Defi - Crypto Currency

Decentralized finance, also known as DeFi, uses cryptocurrency and blockchain technology to manage financial transactions. DeFi aims to democratize finance by replacing legacy, centralized institutions with peer-to-peer relationships that can provide a full spectrum of financial services, from everyday banking, loans, and mortgages, to complicated contractual relationships and asset trading.

Centralized Finance Today

Today, almost every aspect of banking, lending, and trading are managed by centralized systems operated by governing bodies and gatekeepers. Regular consumers must deal with a raft of financial middlemen to access everything from auto loans and mortgages to trading stocks and bonds.

In the U.S., regulatory bodies like the Federal Reserve and Securities and Exchange Commission (SEC) set the rules for the world of centralized financial institutions and brokerages, and Congress amends the rules over time.

As a result, there are few paths for consumers to access capital and financial services directly. They cannot bypass middlemen like banks, exchanges, and lenders, who earn a percentage of every financial and banking transaction as profit. We all have to pay to play.

The New Way: Decentralized Finance

DeFi challenges this centralized financial system by disempowering middlemen and gatekeepers and empowering everyday people via peer-to-peer exchanges.

“Decentralized finance is an unbundling of traditional finance,” says Rafael Cosman, CEO, and co-founder of TrustToken. “DeFi takes the key elements of the work done by banks, exchanges, and insurers today—like lending, borrowing, and trading—and puts it in the hands of regular people.”

Here’s how that might play out. Today, you might put your savings in an online savings account and earn a 0.50% interest rate on your money. The bank then turns around and lends that money to another customer at 3% interest and pockets the 2.5% profit. With DeFi, people lend their savings directly to others, cutting out that 2.5% profit loss and earning a total 3% return on their money.

You might think, “Hey, I already do this when I send my friends money with PayPal, Venmo, or CashApp.” But you don’t. You still have to have a debit card or bank account linked to those apps to send funds, so these peer-to-peer payments still rely on centralized financial middlemen to work.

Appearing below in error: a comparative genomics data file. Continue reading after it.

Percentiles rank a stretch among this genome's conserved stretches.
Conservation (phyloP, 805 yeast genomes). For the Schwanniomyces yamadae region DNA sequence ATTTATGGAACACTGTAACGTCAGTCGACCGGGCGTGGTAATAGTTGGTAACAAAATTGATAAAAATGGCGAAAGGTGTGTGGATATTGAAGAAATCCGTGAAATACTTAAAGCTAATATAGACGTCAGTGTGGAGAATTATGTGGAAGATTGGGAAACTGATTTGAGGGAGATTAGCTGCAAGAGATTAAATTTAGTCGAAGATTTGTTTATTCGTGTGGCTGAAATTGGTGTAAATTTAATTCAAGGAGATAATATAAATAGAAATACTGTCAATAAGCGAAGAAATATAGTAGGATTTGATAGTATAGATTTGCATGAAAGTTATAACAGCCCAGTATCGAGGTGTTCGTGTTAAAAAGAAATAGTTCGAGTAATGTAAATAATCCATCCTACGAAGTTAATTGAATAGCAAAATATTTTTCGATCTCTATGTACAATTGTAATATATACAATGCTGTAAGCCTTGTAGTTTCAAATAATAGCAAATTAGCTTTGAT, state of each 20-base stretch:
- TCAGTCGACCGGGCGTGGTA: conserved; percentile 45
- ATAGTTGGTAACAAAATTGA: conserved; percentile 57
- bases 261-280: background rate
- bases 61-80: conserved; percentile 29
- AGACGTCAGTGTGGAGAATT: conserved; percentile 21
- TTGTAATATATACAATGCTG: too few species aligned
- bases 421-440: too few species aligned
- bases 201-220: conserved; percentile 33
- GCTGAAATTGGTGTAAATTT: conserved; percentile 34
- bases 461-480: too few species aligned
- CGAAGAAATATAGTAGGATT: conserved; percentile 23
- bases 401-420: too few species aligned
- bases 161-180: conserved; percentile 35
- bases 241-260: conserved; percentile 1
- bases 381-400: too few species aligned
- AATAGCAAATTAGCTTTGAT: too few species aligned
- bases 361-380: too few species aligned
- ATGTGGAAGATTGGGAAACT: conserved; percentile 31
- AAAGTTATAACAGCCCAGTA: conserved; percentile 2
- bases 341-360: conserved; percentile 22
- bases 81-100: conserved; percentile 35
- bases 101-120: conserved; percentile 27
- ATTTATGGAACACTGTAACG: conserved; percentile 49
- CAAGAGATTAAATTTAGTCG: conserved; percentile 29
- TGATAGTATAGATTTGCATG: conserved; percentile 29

DeFi Runs on Blockchain

Blockchain and cryptocurrency are the core technologies that enable decentralized finance.

When you make a transaction in your conventional checking account, it’s recorded in a private ledger—your banking transaction history—is owned and managed by a large financial institution. Blockchain is a decentralized, distributed public ledger that records financial transactions in computer code.

When we say that blockchain is distributed, all parties using a DeFi application have an identical copy of the public ledger, which records every transaction in encrypted code. That secures the system by providing users with anonymity, plus verification of payments and a record of asset ownership that’s (nearly) impossible to alter by fraudulent activity.

When we say blockchain is decentralized, there is no middleman or gatekeeper managing the system. Transactions are verified and recorded by parties who use the identical blockchain by solving complex math problems and adding new blocks of transactions to the chain.

Advocates of DeFi assert that the decentralized blockchain makes financial transactions secure and more transparent than the private, opaque systems employed in centralized finance.